A major finding of this study was that in addition to the greater costs and lower geographic accessibility faced by those living in remote villages, women within these communities had much more limited financial autonomy and decision-making authority, which was related to traditions within their ethnic group, as well as lower access to resources, as a result of their more economically marginal location. These multiple layers of disadvantage and marginality intersected to reduce access to formal healthcare for febrile children.

The need for caregivers to seek approval and access household resources from husbands before seeking treatment adds a layer of complexity to the decision-making process, which can further delay care seeking by remote villagers. The decision-making pattern, whereby the mother’s role is to inform others, with males and other senior household members taking responsibility for final decision-making has been reported in other settings and has been seen to contribute to delayed treatment-seeking [1, 3, 4, 28]. In Tanzania, didactic health facility based education messages, which targeted mothers of young children and failed to take account of their lack of decision-making authority, were found to further undermine junior women’s positions and reinforce their perceived low status [29]. Such dominant and teacher-centred delivery of health education messages has also been found during antenatal clinics in Malawi [30].

Female elders have previously been demonstrated to have an important role in treatment-seeking decision-making in Malawi [3032]. Despite this, health education programmes in Malawi rarely seek to involve grandmothers [31]. Involving the wider community, including men and grandmothers in community-based education programmes in Malawi and elsewhere would ensure that all those involved in the treatment-seeking process are included [29, 31, 33, 34]. The role of older women should also be harnessed in behaviour change strategies [35]; involving grandmothers in health education programmes has been seen to lead to improvements in the education messages they give to mothers, and mothers’ health seeking behaviour [36]. Such interventions should be used to challenge, rather than reinforce, the underlying gender and generational inequalities that shape the treatment-seeking process, through working to promote the position of junior women and improve their power and autonomy in the treatment-seeking processes, particularly in remote villages [1, 7, 25, 29]. The finding that women with greater access to income, either through their role in trading household produce or through their own independent income generation activities, were able to respond more quickly when they recognized the need to seek formal care also coheres with other research in sub-Saharan Africa [8]. This contributes towards the evidence that both women’s independent access to and control over income and financial contributions by fathers are significant in promoting child health [7].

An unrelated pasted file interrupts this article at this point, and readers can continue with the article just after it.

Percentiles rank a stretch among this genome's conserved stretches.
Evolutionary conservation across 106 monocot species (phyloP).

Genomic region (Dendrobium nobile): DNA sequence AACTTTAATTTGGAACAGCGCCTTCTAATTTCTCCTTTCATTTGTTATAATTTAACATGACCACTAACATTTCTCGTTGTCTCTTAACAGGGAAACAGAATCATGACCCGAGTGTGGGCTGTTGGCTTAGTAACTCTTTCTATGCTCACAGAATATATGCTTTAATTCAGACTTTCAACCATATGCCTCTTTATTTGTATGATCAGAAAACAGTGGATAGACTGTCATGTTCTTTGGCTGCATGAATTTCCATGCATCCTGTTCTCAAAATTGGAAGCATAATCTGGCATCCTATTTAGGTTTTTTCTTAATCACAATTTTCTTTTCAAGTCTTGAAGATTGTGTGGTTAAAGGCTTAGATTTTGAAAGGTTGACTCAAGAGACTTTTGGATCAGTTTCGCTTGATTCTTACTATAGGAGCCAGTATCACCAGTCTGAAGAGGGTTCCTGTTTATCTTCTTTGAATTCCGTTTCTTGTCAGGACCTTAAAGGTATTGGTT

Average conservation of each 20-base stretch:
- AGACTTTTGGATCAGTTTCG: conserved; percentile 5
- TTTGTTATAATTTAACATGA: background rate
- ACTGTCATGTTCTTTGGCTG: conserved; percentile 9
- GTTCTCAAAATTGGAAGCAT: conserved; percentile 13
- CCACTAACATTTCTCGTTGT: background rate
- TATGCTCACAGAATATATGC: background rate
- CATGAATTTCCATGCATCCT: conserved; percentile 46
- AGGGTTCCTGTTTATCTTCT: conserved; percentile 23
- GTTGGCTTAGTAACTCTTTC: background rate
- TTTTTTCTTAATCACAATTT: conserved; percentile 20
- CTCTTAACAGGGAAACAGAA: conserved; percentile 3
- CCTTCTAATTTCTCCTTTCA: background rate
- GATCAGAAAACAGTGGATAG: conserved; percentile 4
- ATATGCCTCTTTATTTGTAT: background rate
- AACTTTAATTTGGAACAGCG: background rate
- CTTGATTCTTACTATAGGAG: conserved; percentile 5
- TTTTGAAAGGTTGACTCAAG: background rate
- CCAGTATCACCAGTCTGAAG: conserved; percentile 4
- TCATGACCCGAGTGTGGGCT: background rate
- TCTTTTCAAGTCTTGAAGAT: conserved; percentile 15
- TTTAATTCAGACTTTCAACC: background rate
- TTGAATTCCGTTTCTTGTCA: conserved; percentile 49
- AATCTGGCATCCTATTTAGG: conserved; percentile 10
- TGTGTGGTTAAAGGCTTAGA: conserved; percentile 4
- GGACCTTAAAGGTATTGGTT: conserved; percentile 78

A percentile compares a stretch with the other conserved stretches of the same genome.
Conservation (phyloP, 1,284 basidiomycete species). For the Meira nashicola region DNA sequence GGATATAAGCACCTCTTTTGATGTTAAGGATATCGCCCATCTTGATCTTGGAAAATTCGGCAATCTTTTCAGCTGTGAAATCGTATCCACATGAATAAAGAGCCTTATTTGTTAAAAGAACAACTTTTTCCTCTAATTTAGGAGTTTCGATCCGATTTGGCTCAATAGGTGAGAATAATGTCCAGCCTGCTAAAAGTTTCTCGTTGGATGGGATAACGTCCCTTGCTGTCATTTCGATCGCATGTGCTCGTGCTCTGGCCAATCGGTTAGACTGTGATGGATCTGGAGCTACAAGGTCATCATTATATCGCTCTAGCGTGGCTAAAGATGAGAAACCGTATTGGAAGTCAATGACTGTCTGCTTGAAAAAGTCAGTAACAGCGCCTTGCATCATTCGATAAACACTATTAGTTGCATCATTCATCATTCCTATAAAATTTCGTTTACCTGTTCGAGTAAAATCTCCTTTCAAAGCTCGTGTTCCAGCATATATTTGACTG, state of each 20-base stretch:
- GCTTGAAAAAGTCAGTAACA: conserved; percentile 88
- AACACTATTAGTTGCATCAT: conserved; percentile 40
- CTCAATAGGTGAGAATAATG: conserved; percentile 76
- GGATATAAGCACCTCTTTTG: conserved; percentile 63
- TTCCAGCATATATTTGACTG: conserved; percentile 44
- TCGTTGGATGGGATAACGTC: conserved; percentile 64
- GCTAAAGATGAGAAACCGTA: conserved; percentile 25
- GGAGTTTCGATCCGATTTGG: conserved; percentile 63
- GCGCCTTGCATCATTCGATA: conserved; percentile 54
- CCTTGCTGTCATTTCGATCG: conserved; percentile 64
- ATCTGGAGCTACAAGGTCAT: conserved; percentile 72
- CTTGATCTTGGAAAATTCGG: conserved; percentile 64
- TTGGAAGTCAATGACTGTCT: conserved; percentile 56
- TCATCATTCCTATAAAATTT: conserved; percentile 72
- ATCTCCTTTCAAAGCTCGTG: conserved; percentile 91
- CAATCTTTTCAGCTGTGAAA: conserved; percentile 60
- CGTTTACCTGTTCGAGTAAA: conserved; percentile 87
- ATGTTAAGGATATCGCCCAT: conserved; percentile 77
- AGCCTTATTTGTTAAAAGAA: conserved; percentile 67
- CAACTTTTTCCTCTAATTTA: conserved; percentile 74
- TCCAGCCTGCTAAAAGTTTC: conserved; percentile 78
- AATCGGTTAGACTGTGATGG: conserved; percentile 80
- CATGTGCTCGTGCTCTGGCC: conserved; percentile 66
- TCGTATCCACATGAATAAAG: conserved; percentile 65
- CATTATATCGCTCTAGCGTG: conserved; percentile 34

Alongside their other tasks, CHWs in remote villages are responsible for delivering health education messages. Previous studies have demonstrated the benefits of education programmes that strive to engage with communities within their own contexts [7, 36, 37]. Lower and delayed attendance at health facilities by those living in remote villages highlights the importance of adding value to the services provided by CHWs at community level by strengthening the delivery of education messages, particularly where CHW are not equipped to provide malaria treatment. However, community-based facilitators, who are likely to share the socio-cultural background with communities, will require awareness raising, training and support to carry out such sensitive work [38].

Conclusion

This study has illustrated the complex interplay between geographic access and gendered intra-household dynamics in shaping decisions on whether and when formal treatment is sought for febrile children in Chikwawa District. Geographic marginality and cultural traditions intersect in remote areas both to increase the logistical and financial barriers to accessing care and to reduce caretakers’ autonomy to act quickly once they recognize the need for formal care. These findings underscore the importance of exploring the relationship between social and geographic characteristics of specific contexts to identify the range of intersecting constraints on care-seeking in order to identify appropriate strategies to improve access to effective treatment for children with malaria.

Abbreviations

ACT: 

artemisinin-based combination therapy

CHW: 

community health worker